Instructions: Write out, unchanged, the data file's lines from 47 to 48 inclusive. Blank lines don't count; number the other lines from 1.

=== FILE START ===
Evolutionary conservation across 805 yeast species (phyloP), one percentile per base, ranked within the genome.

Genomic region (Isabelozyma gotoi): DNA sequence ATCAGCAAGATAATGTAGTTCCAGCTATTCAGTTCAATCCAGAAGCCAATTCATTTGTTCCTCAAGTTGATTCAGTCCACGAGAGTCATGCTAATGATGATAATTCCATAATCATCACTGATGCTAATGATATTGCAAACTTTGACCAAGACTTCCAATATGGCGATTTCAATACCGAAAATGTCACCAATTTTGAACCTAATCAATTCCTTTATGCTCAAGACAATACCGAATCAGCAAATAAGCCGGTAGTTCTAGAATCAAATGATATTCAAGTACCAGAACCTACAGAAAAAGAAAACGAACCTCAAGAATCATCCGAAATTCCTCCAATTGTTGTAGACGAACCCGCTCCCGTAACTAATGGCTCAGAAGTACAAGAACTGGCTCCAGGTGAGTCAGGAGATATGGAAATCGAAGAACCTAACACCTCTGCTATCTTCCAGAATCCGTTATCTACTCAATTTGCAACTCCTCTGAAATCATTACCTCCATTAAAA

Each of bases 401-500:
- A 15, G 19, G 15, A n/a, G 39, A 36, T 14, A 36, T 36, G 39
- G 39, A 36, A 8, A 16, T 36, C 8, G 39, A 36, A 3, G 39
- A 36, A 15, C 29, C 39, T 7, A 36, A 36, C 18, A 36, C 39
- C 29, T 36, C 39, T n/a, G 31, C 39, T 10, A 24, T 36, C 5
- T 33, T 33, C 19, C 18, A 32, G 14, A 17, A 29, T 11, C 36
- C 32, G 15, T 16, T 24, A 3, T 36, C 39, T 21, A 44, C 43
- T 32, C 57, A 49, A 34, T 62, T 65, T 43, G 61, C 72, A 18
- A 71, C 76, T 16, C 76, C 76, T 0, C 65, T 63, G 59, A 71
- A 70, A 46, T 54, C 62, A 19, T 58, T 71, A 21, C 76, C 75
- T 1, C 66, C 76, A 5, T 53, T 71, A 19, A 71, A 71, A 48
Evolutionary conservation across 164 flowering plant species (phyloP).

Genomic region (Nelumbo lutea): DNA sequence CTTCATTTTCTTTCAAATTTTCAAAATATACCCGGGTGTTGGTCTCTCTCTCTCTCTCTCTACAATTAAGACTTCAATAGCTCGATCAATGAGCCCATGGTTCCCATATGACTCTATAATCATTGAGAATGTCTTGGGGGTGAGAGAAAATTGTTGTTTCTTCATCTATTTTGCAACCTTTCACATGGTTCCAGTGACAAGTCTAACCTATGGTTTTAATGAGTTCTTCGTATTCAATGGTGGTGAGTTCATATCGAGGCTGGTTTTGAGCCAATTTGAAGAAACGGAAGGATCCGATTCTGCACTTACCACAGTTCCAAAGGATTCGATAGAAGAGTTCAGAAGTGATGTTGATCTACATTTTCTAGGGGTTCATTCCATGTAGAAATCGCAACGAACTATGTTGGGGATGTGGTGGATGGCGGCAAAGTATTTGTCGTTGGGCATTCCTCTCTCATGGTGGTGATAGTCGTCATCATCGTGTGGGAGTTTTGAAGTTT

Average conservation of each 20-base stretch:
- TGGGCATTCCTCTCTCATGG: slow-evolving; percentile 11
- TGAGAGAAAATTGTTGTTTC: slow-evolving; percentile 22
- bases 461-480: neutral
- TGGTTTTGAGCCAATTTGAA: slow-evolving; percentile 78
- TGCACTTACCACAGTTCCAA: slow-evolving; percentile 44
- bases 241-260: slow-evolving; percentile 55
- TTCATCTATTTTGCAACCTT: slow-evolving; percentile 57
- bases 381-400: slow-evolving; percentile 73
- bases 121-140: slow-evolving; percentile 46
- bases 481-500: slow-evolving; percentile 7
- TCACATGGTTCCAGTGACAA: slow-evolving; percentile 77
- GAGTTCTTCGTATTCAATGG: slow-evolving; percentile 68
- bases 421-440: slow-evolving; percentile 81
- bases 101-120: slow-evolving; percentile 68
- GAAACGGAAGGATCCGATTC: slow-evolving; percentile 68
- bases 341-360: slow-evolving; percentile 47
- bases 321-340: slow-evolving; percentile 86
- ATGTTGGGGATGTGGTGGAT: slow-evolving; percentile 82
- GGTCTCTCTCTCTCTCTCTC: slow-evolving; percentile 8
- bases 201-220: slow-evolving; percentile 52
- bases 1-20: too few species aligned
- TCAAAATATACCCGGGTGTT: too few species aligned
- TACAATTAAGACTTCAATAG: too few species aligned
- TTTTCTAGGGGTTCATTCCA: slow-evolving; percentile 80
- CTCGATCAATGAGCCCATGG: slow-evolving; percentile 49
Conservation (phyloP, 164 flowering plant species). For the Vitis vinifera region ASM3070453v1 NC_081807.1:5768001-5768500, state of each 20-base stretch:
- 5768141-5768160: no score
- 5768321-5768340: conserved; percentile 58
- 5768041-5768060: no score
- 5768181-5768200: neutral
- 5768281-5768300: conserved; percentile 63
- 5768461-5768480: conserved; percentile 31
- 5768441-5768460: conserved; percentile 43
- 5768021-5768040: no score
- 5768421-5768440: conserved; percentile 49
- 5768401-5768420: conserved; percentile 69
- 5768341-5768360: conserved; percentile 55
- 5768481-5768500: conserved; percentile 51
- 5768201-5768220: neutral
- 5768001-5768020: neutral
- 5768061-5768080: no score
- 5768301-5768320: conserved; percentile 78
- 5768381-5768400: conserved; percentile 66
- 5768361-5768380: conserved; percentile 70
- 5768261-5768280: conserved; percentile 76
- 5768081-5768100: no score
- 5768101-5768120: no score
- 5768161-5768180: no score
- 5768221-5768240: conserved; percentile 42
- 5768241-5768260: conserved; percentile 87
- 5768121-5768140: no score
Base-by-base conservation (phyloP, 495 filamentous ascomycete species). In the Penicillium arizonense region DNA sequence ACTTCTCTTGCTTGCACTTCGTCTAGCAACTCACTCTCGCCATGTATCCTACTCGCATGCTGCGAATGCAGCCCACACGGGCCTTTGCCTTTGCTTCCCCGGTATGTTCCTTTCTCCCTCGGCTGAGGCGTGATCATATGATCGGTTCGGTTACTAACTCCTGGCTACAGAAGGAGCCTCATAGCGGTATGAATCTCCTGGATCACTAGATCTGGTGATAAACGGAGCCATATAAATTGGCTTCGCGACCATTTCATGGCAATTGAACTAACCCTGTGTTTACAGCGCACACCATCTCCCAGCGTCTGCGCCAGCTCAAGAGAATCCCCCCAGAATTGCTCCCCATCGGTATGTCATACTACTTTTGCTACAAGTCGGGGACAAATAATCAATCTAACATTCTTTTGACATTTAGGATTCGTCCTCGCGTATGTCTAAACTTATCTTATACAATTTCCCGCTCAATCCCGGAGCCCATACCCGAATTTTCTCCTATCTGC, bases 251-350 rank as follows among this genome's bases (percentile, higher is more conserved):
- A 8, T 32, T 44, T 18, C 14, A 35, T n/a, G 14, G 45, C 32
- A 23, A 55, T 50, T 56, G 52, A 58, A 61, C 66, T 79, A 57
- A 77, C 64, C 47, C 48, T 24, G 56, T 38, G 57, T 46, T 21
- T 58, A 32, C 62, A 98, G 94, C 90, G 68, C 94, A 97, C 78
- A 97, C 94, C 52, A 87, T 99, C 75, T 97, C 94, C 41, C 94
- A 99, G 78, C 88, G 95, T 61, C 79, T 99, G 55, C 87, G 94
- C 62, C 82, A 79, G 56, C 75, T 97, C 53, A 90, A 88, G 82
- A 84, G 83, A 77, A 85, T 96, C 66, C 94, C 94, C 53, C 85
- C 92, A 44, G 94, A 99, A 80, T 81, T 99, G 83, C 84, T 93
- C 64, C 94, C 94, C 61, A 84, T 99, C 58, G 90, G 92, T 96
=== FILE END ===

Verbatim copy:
- 5768281-5768300: conserved; percentile 63
- 5768461-5768480: conserved; percentile 31